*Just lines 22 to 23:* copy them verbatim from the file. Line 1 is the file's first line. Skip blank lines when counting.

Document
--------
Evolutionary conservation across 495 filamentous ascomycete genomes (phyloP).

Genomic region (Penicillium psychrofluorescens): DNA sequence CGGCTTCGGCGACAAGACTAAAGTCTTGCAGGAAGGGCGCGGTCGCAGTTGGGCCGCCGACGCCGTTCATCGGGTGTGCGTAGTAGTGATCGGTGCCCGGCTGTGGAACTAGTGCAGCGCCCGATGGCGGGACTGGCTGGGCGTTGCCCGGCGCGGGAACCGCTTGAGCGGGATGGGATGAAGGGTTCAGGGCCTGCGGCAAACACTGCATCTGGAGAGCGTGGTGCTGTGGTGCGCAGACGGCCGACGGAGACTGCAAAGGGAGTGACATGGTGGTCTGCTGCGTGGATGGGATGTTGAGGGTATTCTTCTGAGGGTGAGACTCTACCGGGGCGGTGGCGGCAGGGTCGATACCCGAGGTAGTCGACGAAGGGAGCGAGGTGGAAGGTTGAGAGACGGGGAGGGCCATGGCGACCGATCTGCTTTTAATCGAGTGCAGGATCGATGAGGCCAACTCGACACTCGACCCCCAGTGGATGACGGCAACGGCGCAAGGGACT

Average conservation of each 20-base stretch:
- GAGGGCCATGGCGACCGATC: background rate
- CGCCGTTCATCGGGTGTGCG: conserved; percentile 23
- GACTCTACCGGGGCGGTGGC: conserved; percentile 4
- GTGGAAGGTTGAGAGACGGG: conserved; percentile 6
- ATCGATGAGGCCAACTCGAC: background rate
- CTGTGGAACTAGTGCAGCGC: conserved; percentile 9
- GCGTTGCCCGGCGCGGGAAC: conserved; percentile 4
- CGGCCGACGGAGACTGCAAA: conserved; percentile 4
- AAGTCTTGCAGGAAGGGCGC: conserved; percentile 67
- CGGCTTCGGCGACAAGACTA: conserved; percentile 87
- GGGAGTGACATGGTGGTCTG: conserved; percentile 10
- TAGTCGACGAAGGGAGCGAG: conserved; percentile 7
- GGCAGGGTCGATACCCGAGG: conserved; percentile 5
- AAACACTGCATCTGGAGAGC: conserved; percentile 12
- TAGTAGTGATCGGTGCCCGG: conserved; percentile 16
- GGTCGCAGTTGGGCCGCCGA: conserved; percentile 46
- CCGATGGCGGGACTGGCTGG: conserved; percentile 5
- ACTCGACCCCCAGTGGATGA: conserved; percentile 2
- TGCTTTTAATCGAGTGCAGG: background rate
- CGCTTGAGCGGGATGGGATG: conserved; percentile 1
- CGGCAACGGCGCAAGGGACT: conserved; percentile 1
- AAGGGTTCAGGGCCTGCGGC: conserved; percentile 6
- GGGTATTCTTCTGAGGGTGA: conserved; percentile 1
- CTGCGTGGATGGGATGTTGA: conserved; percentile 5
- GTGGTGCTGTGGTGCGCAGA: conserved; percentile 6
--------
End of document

- TGCTTTTAATCGAGTGCAGG: background rate
- CGCTTGAGCGGGATGGGATG: conserved; percentile 1